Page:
Avoid Self-Doubt: Listening To Your Own Voice

Describing someone else’s expectations of me, a friend once asked, “Did you elect that person judge of your life or was it an appointed position?” The question caught me off guard – I was stumped.  There was no way around it… I had been letting someone else’s opinion take precedent over my own intuition. We wouldn’t ever deliberately allow someone else dominion over our thoughts and feelings, but we know it happens.

A key personal philosophy for peace of mind (and success, even), is this: never let someone else’s communication diminish how you feel or take away from who you know yourself to be.

Your decisions are your responsibility – your responsibility alone. The same goes for how you feel about yourself.  No one else has the right to commandeer your state of mind unless you let them.

When you let someone else dictate what you should or shouldn’t do, or how you feel, you sacrifice your freedom.  This destructive pattern can perpetuate self-doubt, dependency on others and open you up to be manipulated.

So how do we avoid falling into that pattern?

This tool, taught by a friend of mine, suggests listening both to what is being said (one ear) and to how what is being said is a reflection of the speaker (the second ear).  Applying this technique helps you discern both the message and the context as you factor in the motivation of the speaker.

Hearing with both ears Hearing With Both Ears

The Benefit? Hearing with both ears helps us sidestep a reaction to what someone else says, especially if it is mean-spirited, hurtful or ill-intentioned. Often the person offering advice means well, honestly hoping to steer you in the right direction.  Still, be on the lookout for limiting beliefs, of which they may not even be aware.

What if they have a point?

When we hear with both ears, we can also listen for information we may have missed, or a perspective we hadn’t considered. But how do we know when to consider another’s opinion or perspective, or dismiss it?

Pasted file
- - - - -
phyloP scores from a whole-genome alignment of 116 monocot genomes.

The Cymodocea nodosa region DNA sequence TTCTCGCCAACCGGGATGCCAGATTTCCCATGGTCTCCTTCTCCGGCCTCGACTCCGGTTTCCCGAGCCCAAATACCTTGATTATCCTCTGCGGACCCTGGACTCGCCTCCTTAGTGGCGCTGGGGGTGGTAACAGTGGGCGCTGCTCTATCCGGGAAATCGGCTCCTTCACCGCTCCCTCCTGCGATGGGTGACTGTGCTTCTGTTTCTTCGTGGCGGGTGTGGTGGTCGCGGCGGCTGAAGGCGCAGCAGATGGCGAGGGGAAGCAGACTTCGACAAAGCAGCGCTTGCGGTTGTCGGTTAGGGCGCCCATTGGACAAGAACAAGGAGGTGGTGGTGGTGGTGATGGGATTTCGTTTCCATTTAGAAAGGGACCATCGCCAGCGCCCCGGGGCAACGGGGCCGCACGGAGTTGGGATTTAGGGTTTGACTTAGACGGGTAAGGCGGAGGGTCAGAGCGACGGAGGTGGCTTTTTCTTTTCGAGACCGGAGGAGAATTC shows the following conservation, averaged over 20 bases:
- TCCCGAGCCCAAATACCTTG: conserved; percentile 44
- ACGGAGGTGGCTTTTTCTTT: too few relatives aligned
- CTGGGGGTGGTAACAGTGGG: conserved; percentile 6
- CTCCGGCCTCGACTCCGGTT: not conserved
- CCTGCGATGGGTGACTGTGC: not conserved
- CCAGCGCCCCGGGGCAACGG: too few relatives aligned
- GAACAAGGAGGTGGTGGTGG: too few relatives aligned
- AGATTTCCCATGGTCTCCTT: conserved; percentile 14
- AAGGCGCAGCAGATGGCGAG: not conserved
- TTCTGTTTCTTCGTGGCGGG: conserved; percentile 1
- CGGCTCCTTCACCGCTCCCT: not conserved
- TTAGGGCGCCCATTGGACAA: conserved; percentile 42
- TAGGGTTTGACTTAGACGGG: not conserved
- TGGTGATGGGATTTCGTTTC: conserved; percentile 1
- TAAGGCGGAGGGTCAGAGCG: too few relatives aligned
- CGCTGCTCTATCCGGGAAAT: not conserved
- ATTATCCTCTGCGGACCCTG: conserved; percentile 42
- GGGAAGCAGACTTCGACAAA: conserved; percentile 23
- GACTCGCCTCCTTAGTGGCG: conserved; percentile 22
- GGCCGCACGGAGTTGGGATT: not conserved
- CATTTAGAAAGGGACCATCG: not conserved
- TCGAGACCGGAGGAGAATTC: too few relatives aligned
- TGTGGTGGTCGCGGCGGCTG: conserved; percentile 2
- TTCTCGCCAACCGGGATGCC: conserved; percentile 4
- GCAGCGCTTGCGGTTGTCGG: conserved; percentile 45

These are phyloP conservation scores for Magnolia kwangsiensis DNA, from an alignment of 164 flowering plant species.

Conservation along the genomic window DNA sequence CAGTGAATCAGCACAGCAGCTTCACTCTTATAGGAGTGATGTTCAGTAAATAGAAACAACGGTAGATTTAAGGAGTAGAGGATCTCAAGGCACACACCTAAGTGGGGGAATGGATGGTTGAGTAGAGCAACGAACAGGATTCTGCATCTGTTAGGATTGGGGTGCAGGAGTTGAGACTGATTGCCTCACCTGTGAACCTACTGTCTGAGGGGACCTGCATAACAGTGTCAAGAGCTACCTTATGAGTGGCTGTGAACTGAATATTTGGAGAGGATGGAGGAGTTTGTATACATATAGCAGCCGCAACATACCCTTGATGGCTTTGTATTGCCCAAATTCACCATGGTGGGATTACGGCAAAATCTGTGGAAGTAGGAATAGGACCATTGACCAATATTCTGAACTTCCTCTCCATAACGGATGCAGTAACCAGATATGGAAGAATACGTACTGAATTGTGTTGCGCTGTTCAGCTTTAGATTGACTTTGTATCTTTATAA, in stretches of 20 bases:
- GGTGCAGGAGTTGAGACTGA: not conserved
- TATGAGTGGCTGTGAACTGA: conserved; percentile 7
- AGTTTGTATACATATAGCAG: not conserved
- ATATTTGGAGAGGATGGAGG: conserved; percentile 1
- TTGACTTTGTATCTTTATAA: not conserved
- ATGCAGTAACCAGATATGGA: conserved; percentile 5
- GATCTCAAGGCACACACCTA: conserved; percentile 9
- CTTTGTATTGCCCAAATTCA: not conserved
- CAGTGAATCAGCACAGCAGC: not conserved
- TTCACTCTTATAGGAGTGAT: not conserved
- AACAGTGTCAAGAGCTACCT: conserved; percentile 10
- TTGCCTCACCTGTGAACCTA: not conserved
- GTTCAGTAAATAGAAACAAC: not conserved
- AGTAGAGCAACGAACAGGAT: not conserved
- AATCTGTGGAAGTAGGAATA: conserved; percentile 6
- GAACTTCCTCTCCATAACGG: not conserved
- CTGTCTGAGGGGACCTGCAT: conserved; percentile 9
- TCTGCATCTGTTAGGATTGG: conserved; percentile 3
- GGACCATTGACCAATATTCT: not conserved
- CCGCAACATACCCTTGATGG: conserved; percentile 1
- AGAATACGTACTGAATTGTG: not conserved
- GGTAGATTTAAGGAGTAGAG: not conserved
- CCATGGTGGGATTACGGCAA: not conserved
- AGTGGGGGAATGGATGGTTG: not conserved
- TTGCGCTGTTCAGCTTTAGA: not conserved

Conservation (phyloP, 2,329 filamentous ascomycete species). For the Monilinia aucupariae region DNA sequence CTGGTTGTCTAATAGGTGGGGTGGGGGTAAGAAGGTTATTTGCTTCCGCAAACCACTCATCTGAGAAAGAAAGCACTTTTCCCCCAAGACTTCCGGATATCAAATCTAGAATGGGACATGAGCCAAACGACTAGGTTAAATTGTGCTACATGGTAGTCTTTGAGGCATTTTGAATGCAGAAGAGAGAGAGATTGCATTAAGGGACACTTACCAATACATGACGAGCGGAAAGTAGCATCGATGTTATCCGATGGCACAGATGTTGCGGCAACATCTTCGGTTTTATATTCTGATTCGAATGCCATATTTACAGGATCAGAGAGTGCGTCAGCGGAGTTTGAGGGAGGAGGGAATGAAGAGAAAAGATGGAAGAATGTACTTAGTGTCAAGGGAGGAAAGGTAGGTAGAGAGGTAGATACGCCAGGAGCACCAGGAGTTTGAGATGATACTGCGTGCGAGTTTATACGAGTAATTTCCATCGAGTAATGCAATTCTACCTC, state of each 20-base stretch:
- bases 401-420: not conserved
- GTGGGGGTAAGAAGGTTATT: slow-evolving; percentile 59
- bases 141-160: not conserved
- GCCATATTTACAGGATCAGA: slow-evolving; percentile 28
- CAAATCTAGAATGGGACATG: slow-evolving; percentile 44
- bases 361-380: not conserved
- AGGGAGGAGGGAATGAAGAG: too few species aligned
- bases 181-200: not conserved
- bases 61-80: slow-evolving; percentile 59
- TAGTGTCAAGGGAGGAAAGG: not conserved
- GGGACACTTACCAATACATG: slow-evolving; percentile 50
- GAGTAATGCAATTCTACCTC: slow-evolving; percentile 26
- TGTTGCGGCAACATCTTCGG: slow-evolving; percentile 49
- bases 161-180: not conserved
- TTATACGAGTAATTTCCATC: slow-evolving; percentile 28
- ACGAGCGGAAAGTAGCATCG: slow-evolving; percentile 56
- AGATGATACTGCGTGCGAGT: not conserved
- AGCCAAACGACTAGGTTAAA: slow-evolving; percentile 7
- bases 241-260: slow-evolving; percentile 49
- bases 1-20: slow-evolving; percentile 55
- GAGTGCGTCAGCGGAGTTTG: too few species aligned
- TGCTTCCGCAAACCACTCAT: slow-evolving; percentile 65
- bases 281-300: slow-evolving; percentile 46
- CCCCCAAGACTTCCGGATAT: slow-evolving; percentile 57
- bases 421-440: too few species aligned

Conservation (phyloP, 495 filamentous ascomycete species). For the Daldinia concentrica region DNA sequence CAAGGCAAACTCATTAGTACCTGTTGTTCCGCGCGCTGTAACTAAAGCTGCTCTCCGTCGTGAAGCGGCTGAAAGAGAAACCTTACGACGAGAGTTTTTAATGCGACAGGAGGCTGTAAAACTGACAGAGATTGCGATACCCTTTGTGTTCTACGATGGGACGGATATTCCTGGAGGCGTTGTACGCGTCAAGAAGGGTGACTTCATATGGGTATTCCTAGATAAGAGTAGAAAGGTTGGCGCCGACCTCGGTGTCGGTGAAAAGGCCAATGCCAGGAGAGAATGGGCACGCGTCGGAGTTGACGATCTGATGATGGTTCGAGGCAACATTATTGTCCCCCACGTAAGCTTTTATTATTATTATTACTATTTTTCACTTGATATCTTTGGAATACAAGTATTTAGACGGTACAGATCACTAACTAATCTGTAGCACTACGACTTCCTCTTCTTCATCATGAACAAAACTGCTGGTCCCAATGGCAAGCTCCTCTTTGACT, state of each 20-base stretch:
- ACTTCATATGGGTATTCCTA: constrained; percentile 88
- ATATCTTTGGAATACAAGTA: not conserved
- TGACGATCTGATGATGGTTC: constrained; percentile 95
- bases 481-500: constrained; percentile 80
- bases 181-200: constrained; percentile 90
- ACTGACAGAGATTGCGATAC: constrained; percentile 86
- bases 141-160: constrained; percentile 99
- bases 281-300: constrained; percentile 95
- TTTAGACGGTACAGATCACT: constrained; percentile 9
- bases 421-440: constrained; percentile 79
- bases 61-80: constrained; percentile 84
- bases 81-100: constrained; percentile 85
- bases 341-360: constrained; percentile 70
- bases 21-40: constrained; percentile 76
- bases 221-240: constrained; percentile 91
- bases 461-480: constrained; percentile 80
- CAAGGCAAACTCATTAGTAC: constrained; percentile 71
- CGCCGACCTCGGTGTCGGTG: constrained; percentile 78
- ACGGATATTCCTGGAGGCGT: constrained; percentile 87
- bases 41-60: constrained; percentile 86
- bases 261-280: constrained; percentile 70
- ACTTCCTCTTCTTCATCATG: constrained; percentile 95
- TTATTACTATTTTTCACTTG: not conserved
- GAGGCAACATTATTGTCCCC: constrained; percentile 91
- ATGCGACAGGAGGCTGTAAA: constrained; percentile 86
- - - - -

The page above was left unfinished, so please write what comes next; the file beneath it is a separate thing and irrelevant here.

Check in with yourself and ask, “Does this person have my best intentions at heart?”  If the answer is YES, then consider their viewpoint in conjunction with yours.

If the answer is NO, or maybe not, take what they are saying with a grain of salt.  Remember: limiting beliefs.  Instead, allow space to be with your own thoughts, and formulate your own opinion.

Putting it into Practice

What someone else says to us can have lasting effects.  So if you catch yourself thinking, “I can’t do that… who am I to think I can _________, I’m not __________ enough to… etc.”  Stop.  Sit with it for a minute.  Where did that thought come from?  Did I decide that?  Or is it the product of what someone else told me?  As speaker and author Byron Katie says, “Is that TRUE?”

If you’re unsure of your ability to discern between what you should and shouldn’t listen to, fear not.  This is simply part of the process of taking back your power where you have been giving it away.  And like anything, you learn with practice.

I believe the more you’re willing to listen for your own voice, the easier it will be to hear it, and learn to trust it as a reliable guide for all of the choices that life gives you.

Thank you to Mike Campbell and Mark Halvorson for being role models on how to listen to and honor your own voice.